Sunday, June 30, 2013

We are all Luddites in waiting

For years I have been telling people that increasing technology means increasing the percentage of the workforce who are effectively unemployable in a for-profit task. Some policy wank on a news show had made the point that we could have 0% unemployment overnight by banning farm machinery, and the light went on for me.

And of course, as a SF author, I am pretty certain that technology will continue to grow. Which means that sooner or later, the technological bar of unemployment will be coming for you:
Even a quick scan of the report’s list suggests that some of the victims of disruption will be workers who are currently considered highly skilled, 
Of course, the Luddites already knew this:
So should workers simply be prepared to acquire new skills? The woolworkers of 18th-century Leeds addressed this issue back in 1786: “Who will maintain our families, whilst we undertake the arduous task” of learning a new trade? Also, they asked, what will happen if the new trade, in turn, gets devalued by further technological advance?
Yet I still get Libertarians/Republicans (is there actually a difference any more?) telling that people just need to get mad skillz.

Krugman goes on to make the same point I make: that redistribution is the only possible solution. And of course (as I pointed out earlier) consuming is a necessary job. Somebody has to consume all the stuff that producers produce; otherwise, that produce is worthless. If my stories go unread, they are of no value; and a box of Rolex watches that no one every buys is just as valueless. An entire box car of gold is worthless unless you have someone else who wants it.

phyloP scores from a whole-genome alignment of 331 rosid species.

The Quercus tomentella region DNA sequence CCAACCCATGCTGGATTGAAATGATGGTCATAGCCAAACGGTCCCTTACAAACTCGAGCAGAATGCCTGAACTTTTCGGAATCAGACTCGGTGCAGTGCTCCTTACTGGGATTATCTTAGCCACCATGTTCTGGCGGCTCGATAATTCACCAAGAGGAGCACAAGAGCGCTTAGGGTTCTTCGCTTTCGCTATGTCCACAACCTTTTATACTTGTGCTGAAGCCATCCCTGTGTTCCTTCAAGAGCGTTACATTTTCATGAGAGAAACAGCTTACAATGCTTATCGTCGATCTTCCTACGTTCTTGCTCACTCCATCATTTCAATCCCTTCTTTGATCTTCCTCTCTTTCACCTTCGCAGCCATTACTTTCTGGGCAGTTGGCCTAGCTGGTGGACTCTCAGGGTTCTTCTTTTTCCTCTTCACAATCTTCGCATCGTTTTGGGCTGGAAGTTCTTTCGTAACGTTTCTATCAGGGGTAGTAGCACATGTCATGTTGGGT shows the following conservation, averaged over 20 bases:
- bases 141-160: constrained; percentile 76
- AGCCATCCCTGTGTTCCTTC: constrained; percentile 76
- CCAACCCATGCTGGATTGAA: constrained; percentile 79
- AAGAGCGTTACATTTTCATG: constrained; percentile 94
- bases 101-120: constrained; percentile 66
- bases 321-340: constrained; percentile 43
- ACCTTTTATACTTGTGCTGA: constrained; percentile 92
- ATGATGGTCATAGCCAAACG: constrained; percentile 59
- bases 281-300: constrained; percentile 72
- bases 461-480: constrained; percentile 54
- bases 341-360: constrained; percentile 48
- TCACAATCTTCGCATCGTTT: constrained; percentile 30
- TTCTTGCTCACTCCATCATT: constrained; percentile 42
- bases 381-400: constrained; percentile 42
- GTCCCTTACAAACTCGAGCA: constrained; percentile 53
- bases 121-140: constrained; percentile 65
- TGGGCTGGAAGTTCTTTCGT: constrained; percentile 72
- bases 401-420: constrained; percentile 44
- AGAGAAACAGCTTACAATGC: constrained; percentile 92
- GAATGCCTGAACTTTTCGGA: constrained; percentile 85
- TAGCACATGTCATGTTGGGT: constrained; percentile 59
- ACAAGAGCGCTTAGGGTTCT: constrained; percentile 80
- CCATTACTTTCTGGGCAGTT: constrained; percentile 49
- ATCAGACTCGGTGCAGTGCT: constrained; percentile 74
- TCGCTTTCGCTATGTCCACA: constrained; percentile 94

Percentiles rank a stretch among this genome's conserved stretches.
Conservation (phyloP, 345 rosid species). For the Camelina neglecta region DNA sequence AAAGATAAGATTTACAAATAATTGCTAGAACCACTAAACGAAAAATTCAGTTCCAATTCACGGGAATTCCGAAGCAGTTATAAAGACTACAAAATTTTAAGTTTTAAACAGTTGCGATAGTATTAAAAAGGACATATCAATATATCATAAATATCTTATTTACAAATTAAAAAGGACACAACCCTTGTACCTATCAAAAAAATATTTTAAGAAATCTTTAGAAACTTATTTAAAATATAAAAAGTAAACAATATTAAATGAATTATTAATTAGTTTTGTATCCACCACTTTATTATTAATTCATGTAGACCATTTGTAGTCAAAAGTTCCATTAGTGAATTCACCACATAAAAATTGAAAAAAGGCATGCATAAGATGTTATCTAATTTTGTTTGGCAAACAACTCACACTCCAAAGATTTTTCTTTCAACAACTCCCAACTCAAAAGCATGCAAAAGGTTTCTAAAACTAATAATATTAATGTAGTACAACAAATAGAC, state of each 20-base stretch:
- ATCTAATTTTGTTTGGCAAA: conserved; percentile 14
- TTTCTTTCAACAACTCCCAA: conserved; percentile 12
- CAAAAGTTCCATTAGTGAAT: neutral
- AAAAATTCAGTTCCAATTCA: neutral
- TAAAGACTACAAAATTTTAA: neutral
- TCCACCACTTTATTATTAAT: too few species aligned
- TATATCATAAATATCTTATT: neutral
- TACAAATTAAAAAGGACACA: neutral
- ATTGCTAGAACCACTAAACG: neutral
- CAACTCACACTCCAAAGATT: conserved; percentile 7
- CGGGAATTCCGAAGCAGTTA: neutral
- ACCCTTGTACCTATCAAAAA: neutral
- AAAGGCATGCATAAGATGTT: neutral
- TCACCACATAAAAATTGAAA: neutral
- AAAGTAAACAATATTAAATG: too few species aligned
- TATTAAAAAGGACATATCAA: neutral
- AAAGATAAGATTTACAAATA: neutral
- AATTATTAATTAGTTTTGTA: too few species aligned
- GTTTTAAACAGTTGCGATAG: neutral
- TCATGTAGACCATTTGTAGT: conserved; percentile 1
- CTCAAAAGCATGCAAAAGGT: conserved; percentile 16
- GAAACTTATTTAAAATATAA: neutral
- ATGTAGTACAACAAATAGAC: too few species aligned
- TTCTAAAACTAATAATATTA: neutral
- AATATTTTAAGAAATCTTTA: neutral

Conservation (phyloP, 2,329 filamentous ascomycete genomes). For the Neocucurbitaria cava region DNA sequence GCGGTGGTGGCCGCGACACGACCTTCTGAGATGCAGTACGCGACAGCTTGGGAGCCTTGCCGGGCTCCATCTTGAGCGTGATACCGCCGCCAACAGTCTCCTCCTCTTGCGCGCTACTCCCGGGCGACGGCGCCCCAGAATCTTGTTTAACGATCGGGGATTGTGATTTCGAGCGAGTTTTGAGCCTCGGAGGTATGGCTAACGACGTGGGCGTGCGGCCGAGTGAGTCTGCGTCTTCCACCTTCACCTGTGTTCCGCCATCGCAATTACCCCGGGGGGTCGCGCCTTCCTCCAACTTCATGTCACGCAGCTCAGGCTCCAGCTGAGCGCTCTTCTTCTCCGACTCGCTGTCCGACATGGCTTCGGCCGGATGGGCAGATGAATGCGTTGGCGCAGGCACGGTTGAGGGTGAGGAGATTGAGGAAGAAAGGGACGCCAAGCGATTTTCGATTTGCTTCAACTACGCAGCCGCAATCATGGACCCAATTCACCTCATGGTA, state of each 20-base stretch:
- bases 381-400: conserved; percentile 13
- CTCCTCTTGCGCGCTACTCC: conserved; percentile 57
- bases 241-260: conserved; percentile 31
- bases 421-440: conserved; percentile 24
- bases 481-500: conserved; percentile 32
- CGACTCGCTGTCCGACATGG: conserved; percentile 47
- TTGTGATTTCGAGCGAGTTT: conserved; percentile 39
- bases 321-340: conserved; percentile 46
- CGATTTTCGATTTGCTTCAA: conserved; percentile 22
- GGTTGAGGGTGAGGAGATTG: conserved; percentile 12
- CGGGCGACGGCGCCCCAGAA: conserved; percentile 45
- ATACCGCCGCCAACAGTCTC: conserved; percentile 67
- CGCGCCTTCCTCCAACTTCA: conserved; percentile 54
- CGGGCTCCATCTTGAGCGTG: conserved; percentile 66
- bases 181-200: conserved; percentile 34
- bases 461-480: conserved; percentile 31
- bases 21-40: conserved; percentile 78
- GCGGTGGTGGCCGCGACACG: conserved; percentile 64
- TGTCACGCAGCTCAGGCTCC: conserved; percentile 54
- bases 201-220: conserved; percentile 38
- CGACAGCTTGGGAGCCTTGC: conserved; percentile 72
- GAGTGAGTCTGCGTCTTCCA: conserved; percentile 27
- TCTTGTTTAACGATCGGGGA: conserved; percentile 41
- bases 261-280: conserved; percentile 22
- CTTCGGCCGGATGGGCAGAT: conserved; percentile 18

The only thing that is valuable in this world is time; people's labor and attention. Writing books is an obvious form of labor; but reading them is a kind of labor, too. I am asking people to give me a part of their lives: to give me the one precious thing that can never be replaced, time. It is not just money I need to engage in my craft; I actually need consumers. And so does every producer, whether they know it or not. All of us owe a debt to the people who make our production possible, by consuming.

The Republibertarians see that mass of consumers as a horde of parasites, completely oblivious to their own symbiotic dependence on them. This is, of course, the primary problem with libertarianism: it simply fails to understand human nature as a collective artifact. The other problem, of course, is that surprisingly soon, that bar of technological unemployablity is going to be on top of them.

Wednesday, June 26, 2013

The poor are different from you and me; they have less money

Turns out helping really, really poor destitute people is really, really simple:

Give them money

Money with no strings attached not only directly raises the living standards of those who receive it, but it also increases hours worked and labor productivity, seemingly laying the groundwork for growth to come.

You don't need a PHD in economics from a fancy school to know that. In fact, pretty much the whole point of the degree process is to keep you from knowing that. Culture does not exist to teach morality; six-year-olds understand the Golden Rule. Culture exists to create exemptions to the basic idea of fairness we all come equipped with.

Monday, June 24, 2013

The evils of meritocracy

When I was younger I thought meritocracy was a great idea. Why shouldn't the smart and effective people make the decisions?